Pablo Escobar, the most emblematic name in the history of drug trafficking and criminality in Colombia and one of the richest men in the world thanks to his cocaine business, took on June 19, 1991 a coldly calculated decision: surrender to the Justice of Colombia.
But, of course, spending his days in jail was not a hasty attitude but an oiled negotiation to protect his life. He went to a jail with all the luxuries, just for himself and his henchmen. And he did it no less than the same day that the Colombian government vote no extradition of drug traffickers to the United States.
The entire delivery process for Pablo Escobar was like a movie. That June 19 at noon, the National Constituent Assembly had approved non-extradition for Colombians. Fifty-one delegates voted yes; 13, no, and 4 abstained.
DEA file photo, when it seized a drug shipment labeled with a photo of Pablo Escobar. The United States sought to extradite him in 1991 but could not.
A day marked forever
At four o’clock in the afternoon, in a jeep and with their faces covered, four of the lieutenants of the drug trafficking chief entered the Envigado prison, including John Jairo Velázquez, considered the third man of the Medellín cartel, recalls the chronicle of the daily The country.
Shortly after, the great news was known: Pablo Escobar Gaviria had surrendered to the Colombian justice system. A helicopter picked him up in a mountainous and jungle place and transported him to the Envigado prison, according to the priest. Rafael Garcia Herreros, a key man in this whole plot.
There was another version of how the head of the Medellin cartel and the man most wanted in recent years by Colombian security agencies: the one who says that since eight in the morning, Pablo Escobar was in the Interior. There he would have met with Father Rafael García Herreros, with the Attorney General of the Nation, Carlos Arrieta, with Governor Iván Echevarri and with the Director of Criminal Investigation, Marta Hurtado.
They say that from the official office, Pablo Escobar lived step by step the debate and voting process that eliminated extradition from Colombian legislation. This is how the sentence awarded to the drug traffickers was fulfilled: “We prefer a grave in Colombia to a cell in the United States“.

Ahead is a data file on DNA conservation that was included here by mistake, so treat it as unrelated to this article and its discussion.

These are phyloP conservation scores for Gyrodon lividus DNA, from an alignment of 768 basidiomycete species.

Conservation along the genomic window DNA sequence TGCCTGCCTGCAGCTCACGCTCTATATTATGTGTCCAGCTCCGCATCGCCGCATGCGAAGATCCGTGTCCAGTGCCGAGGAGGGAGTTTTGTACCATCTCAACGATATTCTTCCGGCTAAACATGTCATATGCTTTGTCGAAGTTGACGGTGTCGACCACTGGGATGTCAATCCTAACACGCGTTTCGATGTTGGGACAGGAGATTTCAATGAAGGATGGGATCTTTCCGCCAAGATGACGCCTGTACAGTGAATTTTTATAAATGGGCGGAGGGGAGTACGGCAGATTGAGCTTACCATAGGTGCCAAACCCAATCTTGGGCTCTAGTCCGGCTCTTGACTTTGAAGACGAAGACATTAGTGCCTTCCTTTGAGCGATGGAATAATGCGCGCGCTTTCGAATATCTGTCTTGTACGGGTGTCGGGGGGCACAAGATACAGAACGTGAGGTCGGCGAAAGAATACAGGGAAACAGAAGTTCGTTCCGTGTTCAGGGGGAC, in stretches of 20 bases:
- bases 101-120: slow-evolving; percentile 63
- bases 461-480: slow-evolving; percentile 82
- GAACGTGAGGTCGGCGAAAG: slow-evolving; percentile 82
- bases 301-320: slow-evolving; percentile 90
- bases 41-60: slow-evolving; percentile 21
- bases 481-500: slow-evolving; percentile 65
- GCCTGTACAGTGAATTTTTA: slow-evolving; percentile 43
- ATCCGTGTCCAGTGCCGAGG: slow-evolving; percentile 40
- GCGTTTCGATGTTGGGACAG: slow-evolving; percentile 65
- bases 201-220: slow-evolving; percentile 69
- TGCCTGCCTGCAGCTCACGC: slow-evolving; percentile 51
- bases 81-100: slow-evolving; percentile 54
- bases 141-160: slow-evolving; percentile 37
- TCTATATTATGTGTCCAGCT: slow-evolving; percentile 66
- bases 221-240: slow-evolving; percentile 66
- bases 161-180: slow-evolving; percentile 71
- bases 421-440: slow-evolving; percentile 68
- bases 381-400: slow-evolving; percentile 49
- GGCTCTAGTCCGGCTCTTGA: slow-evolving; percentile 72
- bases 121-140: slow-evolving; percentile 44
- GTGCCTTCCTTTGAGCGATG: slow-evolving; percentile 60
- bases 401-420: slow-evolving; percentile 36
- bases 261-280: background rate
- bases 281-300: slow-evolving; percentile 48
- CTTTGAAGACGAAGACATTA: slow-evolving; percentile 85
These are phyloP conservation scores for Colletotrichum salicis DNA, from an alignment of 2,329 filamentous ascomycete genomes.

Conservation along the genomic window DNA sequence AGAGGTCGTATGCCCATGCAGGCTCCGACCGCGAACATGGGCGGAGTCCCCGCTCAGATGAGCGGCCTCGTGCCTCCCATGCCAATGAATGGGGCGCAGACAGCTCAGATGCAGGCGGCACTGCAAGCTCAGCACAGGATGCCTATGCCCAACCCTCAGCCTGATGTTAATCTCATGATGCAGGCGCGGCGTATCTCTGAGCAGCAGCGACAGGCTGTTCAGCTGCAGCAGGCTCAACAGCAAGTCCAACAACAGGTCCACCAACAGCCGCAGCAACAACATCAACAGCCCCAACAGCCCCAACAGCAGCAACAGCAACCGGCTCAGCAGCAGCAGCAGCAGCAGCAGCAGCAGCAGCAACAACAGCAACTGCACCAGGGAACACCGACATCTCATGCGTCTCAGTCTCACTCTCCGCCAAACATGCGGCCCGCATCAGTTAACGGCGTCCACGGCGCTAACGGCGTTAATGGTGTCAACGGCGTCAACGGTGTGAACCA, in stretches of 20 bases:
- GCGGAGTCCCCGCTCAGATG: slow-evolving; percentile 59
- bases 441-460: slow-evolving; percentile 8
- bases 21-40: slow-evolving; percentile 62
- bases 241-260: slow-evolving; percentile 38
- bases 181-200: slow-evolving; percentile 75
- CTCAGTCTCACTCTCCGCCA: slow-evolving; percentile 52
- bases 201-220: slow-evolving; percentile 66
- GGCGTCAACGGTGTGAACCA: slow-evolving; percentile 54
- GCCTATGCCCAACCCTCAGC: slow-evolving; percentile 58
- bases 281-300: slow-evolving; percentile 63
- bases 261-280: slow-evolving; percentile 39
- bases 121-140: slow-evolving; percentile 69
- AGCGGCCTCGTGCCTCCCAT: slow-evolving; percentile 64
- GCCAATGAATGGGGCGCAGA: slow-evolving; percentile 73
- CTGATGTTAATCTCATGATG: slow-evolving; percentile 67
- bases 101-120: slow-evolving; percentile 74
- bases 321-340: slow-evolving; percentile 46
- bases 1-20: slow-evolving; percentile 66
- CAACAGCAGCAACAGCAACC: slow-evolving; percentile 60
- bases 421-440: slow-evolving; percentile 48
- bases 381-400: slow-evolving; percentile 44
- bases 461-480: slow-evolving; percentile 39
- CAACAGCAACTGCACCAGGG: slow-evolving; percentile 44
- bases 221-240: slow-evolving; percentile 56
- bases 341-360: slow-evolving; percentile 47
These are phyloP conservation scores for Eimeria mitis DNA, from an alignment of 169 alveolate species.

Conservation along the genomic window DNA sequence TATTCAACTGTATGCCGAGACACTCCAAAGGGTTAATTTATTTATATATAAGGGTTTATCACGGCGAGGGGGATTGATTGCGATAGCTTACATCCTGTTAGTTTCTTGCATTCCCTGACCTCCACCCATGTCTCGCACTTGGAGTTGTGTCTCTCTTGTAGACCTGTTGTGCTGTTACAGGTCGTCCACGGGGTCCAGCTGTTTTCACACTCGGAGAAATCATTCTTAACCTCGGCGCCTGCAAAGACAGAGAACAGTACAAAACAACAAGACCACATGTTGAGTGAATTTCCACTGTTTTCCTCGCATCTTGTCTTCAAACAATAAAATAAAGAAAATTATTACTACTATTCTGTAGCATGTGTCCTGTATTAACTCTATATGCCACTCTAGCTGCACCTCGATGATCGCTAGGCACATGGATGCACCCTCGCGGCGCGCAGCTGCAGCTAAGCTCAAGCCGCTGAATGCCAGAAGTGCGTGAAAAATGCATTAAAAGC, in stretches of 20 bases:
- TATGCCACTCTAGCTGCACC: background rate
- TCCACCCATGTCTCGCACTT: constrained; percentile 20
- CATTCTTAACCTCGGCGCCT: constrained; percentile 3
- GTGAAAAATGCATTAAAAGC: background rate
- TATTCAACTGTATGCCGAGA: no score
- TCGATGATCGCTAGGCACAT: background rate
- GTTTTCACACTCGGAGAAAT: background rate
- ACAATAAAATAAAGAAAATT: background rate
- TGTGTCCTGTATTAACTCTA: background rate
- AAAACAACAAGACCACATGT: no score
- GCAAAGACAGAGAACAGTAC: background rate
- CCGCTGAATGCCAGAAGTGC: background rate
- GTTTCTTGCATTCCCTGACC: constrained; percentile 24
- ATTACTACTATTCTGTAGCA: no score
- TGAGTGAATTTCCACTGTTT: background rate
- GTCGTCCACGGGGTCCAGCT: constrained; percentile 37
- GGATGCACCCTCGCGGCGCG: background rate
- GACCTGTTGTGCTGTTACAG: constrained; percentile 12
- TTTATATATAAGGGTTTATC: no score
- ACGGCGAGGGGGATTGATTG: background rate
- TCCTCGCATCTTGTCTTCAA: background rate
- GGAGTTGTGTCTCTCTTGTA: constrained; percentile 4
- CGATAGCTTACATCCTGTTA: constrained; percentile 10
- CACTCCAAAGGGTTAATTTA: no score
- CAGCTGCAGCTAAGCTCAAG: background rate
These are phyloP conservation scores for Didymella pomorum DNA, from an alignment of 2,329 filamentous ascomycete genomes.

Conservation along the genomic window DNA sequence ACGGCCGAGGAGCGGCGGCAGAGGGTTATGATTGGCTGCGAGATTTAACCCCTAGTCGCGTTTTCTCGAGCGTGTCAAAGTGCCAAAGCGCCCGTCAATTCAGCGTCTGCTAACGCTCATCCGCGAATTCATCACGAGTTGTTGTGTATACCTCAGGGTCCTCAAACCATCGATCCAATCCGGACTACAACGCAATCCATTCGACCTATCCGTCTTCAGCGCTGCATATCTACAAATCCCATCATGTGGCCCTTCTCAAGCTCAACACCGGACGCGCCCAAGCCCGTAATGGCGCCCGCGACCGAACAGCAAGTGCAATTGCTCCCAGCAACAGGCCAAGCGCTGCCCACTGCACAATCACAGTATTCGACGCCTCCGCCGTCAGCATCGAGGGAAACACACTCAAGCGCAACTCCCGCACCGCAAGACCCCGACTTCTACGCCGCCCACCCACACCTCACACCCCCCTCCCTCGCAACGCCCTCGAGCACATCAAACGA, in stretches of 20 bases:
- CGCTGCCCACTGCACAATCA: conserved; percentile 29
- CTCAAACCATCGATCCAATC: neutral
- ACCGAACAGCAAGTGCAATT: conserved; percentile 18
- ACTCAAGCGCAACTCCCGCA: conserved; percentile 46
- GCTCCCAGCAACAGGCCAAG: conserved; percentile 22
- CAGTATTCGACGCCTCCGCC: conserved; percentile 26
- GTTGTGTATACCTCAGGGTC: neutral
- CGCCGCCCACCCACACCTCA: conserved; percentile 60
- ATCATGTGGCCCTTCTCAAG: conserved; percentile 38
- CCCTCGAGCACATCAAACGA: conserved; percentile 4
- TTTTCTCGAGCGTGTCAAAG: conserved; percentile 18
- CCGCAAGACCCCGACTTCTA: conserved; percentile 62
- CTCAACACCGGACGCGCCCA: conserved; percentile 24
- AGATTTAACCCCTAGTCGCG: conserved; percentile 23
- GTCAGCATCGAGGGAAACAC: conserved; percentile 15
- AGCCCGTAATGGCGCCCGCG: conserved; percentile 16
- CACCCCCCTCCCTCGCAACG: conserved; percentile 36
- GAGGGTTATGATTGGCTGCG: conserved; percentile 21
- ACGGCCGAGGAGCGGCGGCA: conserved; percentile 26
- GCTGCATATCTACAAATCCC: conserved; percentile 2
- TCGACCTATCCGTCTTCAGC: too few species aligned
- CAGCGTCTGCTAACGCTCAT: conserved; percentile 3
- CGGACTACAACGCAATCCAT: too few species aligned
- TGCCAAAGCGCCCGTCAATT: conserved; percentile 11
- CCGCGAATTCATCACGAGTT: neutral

November 21, 2018, Colombia, Medellin: A gigantic and colorful mural with the face of “El Patron” and the legend “Welcome to the Pablo Escobar neighborhood” presides over the entrance to the “Pablo Escobar” neighborhood. Photo: Daniel Romero / dpa
A singular message
“Pablo is tired of his irregular life. He is a cornered man who wants to change his life. That is why he is determined to surrender to justice,” the priest Rafael García Herreros had said two months earlier when, to the surprise of Colombians, this religious began a process of rapprochement with the man designated as one of the great criminals in the history of Colombia.
In exchange for your voluntary surrender, Pablo Escobar He demanded respectful treatment and guarantees for his life during the time of imprisonment. Go if he had: armed in the Envigado jail, called “Cathedral”, his bunker where he and his henchmen continued to run their criminal businesses.
In the 2004 biography of Pablo Escobar (Ruiza, Fernández and Tamaro), those years of lead and death that Colombia suffered at the hands of the Medellín Cartel are remembered. It is that the United States saw how more and more drug lords wanted to take more and more participation in politics, and exerted pressure on the Colombian government to force the extradition of the leaders. Among them, Pablo Escobar.
In this 1983 photo, Medellín cartel boss Pablo Escobar watches a soccer game in Medellín, Colombia. Jairo Velasquez Popeye (AP Photo, File)
But the reaction of the mafia was in its own way, criminal, sowing death and violence in its wake. There was a list called “The Extraditables“, which included Escobar, who played all or nothing and embarked the country in a spiral of violence, with attacks on politicians and a spiraling wave of violence. Until that June 19, 1991, Congress gave him the safe conduct , voting on the law that prevented their delivery to the United States.
The role of Father García Herreros